This popular FTSE 100 share looks dirt-cheap to me
Over the past 35 years, I’ve gradually realised that investing is as much an art as it is a science. Also, I’ve learnt that luck plays at least as big a part as skill when deciding when and where to invest. Even so, when I look at the UK’s FTSE 100 index today, I can’t help but see deep value hiding away in cheap UK shares.
Since the end of 2021, the FTSE 100 has lost less than 4.6% of its value. Adding in at least 3% for cash dividends already paid out in 2022 takes the index’s return closer to zero. That may not sound very attractive, but it’s a completely different story across the Atlantic.
In the US, the S&P 500 index has slumped by 18.2% this calendar year. Meanwhile, the tech-heavy Nasdaq Composite index has crashed by over 29% in 2022. And while other major stock markets have followed US shares down, the London market has been a relatively calm port in this global storm.
Barclays shares take a beating
Earlier this year, my wife and I both bought shares in big UK bank Barclays (LSE: BARC). To us, stock in the ‘Blue Eagle’ bank looked undervalued then — and may be even cheaper right now.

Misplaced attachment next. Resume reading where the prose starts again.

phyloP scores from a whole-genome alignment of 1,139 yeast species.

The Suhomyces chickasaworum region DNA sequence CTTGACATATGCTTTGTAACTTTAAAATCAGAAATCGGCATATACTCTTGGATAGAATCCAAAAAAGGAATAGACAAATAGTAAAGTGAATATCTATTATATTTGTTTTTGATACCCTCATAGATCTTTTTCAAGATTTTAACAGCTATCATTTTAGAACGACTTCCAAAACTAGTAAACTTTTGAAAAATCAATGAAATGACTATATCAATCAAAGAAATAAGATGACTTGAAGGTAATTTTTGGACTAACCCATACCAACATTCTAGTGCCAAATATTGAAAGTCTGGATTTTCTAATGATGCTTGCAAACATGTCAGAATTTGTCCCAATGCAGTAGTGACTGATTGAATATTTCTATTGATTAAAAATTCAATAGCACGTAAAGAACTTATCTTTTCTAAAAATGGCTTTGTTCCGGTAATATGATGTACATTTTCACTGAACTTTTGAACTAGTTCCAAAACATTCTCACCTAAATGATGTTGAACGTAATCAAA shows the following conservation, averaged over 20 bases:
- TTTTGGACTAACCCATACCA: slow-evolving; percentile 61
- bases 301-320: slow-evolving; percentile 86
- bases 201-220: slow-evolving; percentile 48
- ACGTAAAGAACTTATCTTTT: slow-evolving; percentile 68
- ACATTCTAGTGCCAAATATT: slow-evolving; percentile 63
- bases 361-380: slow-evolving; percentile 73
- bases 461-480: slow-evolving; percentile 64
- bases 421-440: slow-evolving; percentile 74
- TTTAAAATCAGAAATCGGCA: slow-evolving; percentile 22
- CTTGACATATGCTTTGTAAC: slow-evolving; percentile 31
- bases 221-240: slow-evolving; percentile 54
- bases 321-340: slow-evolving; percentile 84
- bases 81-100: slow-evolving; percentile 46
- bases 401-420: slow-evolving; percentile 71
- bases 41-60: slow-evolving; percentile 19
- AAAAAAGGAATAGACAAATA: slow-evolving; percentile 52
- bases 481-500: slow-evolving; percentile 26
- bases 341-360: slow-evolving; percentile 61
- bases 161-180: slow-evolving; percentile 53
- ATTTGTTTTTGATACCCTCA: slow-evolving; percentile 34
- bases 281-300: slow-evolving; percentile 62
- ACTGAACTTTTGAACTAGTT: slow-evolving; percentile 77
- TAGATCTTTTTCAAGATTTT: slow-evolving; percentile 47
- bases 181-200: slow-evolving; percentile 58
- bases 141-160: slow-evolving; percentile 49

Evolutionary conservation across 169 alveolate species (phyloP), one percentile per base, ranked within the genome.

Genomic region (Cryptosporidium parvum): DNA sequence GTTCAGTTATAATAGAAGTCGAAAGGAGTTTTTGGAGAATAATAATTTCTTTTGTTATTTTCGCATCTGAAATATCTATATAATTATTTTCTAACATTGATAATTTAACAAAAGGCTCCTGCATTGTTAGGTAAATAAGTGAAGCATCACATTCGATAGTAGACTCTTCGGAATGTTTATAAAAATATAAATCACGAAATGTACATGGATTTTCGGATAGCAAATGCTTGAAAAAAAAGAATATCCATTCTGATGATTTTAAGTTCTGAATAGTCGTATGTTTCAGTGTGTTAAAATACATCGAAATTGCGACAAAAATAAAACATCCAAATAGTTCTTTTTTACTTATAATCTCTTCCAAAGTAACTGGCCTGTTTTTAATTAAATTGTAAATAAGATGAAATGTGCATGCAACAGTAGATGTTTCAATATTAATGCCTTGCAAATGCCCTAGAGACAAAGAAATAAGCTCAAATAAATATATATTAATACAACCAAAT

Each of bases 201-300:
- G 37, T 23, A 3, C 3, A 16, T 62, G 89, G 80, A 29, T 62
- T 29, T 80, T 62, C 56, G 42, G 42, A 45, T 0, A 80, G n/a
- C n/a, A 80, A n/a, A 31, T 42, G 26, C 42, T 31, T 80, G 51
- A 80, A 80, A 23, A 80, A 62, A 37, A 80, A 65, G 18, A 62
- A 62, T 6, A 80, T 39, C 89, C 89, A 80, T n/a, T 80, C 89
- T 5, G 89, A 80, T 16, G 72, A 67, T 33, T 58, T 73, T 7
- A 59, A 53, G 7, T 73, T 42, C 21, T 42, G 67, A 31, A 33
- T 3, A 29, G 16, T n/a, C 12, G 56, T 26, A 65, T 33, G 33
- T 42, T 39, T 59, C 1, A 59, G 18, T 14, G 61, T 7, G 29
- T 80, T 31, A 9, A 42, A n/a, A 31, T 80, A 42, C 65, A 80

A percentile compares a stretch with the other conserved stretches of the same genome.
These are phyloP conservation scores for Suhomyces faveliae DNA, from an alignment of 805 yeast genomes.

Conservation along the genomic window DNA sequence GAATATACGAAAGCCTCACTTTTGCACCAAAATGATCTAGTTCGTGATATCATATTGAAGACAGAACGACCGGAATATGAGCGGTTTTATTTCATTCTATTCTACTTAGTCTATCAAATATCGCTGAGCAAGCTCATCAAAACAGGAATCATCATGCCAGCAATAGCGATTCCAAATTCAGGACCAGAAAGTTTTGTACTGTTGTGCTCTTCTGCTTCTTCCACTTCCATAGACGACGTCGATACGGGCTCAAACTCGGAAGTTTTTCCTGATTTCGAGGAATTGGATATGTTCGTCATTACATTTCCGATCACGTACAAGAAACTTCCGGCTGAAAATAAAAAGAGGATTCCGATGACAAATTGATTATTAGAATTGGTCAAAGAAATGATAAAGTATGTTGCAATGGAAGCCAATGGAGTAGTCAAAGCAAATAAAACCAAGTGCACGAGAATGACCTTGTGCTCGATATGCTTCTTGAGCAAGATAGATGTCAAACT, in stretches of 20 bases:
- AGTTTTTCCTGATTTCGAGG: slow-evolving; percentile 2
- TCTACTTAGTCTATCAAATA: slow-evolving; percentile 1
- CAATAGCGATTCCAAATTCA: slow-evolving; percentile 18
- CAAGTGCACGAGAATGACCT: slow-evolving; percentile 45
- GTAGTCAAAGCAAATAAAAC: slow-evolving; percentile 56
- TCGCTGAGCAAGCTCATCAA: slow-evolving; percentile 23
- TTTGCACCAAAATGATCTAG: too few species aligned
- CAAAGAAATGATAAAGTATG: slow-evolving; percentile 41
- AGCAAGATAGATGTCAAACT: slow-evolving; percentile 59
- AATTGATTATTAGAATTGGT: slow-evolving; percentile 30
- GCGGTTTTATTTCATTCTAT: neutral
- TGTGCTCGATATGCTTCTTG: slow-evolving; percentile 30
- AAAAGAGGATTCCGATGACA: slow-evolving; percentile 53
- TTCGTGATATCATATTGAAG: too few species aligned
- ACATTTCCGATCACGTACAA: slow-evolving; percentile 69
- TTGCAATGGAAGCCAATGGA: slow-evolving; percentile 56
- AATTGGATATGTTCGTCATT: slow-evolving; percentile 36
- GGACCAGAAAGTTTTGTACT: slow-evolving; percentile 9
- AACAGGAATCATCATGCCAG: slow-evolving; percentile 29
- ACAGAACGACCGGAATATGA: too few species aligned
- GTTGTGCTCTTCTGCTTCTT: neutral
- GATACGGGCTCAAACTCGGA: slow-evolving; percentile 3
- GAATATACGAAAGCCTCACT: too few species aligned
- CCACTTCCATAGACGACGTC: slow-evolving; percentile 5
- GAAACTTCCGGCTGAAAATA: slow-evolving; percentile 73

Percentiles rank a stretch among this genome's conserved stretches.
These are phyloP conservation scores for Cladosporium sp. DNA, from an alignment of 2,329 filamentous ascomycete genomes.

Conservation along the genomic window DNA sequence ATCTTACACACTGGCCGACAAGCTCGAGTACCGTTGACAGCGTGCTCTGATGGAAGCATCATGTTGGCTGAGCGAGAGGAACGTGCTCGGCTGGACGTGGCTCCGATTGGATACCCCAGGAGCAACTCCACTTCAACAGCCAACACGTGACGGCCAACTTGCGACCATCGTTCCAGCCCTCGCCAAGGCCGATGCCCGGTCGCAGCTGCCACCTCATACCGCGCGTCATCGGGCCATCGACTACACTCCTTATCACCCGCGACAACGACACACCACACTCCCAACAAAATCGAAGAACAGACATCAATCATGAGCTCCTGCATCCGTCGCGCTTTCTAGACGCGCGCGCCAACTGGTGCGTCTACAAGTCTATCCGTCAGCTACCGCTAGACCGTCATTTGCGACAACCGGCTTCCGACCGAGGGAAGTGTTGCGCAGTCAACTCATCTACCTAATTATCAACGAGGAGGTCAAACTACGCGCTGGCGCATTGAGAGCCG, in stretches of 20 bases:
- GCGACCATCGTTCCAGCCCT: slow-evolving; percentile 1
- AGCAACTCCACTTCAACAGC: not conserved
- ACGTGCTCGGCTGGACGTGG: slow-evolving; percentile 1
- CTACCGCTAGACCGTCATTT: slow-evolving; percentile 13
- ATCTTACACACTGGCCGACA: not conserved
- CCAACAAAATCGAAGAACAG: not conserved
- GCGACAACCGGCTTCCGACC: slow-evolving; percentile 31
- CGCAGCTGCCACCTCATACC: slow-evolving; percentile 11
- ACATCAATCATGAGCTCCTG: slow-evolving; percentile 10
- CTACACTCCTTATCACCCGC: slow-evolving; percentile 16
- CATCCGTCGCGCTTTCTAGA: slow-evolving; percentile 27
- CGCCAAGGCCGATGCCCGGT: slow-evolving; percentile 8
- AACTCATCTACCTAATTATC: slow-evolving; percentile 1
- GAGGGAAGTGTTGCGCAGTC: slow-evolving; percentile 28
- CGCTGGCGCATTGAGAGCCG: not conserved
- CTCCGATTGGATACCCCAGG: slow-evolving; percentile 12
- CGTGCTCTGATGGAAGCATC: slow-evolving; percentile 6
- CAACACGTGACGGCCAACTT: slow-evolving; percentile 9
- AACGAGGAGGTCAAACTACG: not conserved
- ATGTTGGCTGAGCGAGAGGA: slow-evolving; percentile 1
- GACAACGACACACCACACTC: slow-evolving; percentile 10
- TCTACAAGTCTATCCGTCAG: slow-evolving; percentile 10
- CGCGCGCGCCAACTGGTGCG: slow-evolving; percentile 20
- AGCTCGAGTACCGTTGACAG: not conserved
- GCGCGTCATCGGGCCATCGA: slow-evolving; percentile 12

At its 52-week high, Barclays stock peaked at 219.6p on 14 January. Alas, global stock markets imploded after Russia invaded Ukraine on 24 February. At its 2022 low, this FTSE 100 share crashed to just 132.06p on 12 October. On Friday, it closed at 146.44p, down more than a quarter (-26.5%) over the past 12 months. The stock has also shed almost a fifth (-19.9%) of its value over five years. Ouch.
A dirt-cheap share?
Currently, Barclays has a market value of £23.8bn — a mere fraction of its pre-2008 highs. In my view, this price collapse has pushed this Footsie share deep into the bargain bin. Today, this popular stock trades on a lowly price-to-earnings ratio of 4.9, for an earnings yield of 20.4%. That’s one of the highest earnings yields on the entire London market.
In addition, Barclays shares offer an enticing dividend yield of 4.3% a year, a little above the FTSE 100’s. Impressively, this cash yield is covered a hefty 4.8 times by earnings, which suggests that it’s rock-solid and also has plenty of room for growth.
Bad times ahead?
But dark clouds have gathered on the horizon for Barclays and other big-cap firms. A toxic combination of soaring inflation, sky-high energy and fuel bills, rising interest rates and collapsing consumer confidence indicate a UK recession may be inevitable. But Barclays’ balance sheet is stronger than it’s ever been, with billions of pounds of spare capital to absorb future bad debts and loan losses.
In summary, 2022-23 is set to be a tough time for UK businesses, both big and small. Yet to me, this stock offers outstanding value to a patient, long-term investor like me. And if Barclays stock slides again, I may even buy more shares!